Think about it.

“Oh dear, Mavis, he must’ve been soo scared, him being only five an’ all at the time” is not nearly as exciting as showing us the scene in which our five-year-old hero is scared.

There’s an even better way to tell the reader something and that’s to tell it. Yes, I know: tell has become a dirty word these days. But if you do it succinctly, in one or two sentences, you’ll get away with it: Jimmy was traumatised at the age of five by his mother’s lingering illness and death. There, it’s done. Without interrupting the forward flow of the novel and taking an entire scene to convey.

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Free editing ‘til 2017!


Comma, happyFor one week only. First three writers to apply.

I’m offering free editing to the first three writers who apply to have a 5,000 word sample of their work-in-progress edited.

What’s the catch?

Only this: I edit on paper, so you will need to pay me for printing out your 5,000 words (20c/page), plus the postage to return it to you.

Why am I offering this?

  1. Hey, it’s Christmas!
  2. In twenty-five years of working as a manuscript evaluator and editor, I’ve found there is never any work in the last weeks of December; people have too much else on their minds. But I don’t like to be idle, so I thought I’d offer this as a little present to struggling writers. The cost of printing out the sample, plus the return postage, is the only cost you’ll have.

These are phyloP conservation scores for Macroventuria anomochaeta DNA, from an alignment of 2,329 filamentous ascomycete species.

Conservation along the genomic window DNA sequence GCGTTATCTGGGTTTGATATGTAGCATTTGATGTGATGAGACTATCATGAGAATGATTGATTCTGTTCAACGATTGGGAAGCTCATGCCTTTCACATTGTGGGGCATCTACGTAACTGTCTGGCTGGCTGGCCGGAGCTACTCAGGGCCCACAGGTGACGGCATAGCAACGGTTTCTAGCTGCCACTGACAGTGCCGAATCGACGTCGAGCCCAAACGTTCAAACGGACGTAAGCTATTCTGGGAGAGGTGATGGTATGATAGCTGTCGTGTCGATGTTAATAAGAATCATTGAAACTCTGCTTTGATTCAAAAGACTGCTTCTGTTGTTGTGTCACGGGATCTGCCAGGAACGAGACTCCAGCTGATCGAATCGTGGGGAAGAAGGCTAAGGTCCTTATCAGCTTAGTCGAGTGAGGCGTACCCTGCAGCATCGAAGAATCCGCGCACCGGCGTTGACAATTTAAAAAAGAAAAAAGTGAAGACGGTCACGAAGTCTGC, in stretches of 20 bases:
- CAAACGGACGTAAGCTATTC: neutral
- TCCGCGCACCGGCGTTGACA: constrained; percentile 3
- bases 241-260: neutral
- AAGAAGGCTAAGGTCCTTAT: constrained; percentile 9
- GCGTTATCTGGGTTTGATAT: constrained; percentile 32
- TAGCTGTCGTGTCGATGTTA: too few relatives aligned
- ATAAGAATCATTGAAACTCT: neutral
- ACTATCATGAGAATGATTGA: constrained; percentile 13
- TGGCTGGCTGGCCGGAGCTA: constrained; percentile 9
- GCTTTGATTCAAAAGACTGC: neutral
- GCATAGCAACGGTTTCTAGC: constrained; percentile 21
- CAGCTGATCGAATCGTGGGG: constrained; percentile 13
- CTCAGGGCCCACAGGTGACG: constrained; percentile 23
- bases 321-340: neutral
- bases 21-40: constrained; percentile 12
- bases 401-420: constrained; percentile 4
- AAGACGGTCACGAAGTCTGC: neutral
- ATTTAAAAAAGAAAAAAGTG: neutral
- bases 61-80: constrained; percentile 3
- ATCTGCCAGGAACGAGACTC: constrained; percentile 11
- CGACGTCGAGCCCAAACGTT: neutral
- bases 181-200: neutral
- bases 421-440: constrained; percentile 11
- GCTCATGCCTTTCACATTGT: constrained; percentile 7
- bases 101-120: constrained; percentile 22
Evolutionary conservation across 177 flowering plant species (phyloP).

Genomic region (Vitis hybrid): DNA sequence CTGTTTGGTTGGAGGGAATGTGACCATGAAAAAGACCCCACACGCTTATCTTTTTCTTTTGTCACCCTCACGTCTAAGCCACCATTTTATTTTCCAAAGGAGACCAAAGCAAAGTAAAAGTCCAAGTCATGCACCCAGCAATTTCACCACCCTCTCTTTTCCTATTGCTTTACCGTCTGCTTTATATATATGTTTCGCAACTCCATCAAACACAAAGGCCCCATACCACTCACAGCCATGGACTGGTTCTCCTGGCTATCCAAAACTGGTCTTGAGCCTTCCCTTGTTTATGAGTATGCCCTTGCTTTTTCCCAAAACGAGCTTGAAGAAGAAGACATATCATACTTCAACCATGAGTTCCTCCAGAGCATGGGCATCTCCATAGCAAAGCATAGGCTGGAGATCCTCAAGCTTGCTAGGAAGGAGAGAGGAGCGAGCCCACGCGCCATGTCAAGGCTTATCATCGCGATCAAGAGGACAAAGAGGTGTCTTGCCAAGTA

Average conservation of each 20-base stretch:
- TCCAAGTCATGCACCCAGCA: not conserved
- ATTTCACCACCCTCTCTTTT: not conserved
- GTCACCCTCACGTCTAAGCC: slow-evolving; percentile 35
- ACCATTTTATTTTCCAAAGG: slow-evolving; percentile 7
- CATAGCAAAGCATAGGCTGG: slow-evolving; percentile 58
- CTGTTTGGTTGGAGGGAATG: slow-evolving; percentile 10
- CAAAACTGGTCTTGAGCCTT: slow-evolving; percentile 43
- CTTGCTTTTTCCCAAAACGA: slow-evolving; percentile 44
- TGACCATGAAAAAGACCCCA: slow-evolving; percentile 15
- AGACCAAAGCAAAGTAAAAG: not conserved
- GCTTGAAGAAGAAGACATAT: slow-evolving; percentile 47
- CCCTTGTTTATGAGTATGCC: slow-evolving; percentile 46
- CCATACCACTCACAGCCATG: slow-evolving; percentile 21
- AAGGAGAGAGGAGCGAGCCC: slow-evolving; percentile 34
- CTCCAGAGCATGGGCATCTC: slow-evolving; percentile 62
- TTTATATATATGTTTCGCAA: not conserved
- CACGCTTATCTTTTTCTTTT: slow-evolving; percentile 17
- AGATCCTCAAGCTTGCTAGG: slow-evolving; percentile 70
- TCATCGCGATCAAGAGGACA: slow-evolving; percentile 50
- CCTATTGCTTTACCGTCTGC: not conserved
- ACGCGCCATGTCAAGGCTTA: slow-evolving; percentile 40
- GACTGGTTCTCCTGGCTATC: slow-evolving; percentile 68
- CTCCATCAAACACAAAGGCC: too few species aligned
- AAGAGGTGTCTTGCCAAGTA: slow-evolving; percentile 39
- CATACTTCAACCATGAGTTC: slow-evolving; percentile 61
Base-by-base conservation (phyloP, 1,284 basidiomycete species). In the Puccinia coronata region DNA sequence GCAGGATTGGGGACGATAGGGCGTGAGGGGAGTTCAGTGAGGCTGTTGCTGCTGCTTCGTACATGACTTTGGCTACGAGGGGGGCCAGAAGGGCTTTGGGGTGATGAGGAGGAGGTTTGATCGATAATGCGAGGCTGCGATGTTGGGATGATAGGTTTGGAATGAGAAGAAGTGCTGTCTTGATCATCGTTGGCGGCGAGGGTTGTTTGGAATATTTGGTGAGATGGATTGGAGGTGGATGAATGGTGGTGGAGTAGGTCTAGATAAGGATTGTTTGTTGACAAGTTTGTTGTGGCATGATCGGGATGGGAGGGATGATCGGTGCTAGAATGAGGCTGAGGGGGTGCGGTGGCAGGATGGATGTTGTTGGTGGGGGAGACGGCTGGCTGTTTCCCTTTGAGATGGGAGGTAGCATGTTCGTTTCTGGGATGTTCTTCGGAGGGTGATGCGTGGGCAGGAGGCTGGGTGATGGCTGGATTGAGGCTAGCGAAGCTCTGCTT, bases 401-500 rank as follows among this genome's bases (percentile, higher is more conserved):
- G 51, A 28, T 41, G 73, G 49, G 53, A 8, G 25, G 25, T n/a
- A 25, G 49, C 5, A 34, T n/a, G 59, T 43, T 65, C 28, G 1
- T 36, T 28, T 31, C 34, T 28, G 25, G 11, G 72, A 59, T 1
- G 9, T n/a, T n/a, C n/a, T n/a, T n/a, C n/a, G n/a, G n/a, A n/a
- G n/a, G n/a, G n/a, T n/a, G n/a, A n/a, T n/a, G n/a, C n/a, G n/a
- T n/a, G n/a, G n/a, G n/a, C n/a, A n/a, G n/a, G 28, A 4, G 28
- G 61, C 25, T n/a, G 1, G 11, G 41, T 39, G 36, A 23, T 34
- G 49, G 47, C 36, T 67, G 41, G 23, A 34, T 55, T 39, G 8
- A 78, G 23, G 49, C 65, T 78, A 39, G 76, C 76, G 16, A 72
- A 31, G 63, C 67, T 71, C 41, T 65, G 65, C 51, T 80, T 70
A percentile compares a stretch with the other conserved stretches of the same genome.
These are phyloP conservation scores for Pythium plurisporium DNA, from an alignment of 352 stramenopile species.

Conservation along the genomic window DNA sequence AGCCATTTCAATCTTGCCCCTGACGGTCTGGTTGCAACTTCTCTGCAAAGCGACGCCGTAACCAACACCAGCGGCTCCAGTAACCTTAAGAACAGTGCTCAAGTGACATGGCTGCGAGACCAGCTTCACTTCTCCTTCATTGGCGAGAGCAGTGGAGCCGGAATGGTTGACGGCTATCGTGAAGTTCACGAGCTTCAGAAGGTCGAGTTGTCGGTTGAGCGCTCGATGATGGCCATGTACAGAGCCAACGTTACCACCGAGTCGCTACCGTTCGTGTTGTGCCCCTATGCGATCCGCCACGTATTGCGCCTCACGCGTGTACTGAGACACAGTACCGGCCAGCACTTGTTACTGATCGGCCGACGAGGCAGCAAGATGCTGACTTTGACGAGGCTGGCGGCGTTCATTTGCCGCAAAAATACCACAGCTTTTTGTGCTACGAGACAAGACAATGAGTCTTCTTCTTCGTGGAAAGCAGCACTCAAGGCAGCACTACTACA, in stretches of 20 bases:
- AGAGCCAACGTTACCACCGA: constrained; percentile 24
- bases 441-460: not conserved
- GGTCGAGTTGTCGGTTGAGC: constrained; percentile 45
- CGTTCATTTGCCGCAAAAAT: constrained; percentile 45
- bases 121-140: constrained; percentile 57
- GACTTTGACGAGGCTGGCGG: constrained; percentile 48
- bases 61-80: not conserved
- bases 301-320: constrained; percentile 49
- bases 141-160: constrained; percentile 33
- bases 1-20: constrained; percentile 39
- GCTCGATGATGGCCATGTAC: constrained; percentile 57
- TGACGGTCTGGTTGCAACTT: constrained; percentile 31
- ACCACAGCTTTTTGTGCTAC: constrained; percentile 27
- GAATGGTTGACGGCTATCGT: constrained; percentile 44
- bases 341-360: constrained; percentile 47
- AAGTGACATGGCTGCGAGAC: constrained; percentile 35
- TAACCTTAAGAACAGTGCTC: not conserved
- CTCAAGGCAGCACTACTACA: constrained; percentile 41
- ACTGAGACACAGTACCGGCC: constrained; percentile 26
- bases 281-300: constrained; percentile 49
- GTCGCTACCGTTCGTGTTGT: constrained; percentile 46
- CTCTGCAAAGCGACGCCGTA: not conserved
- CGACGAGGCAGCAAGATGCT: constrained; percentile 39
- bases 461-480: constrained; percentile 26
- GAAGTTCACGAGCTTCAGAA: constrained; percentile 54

NB I WILL ACCEPT EXTRACTS only FROM THE FIRST THREE WRITERS WHO APPLY. Do NOT send your extract with your query email.

Wishing you the very best of the Season! Hope 2017 is good for you and your writing.

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Finding an expert you can trust

If you’re an indie writer, these days you’re often dealing with people you’ve never met and probably never will – cover designers, interior designers, manuscript assessors, editors. I have never met the woman did the cover and the interior for my escapist novel, MagnifiCat; she lives in the US. I have never met Marty Norman, the US artist who did the wonderful drawing the cover uses.


I have never met Paul Salvette, the kindly e book designer of B B Books, who lives in Thailand. And so it goes on. These days we choose off the web, and hope our choice will turn out to be a good one. What can we do to make this process a little less of a pin-the-tail-on-the-donkey affair?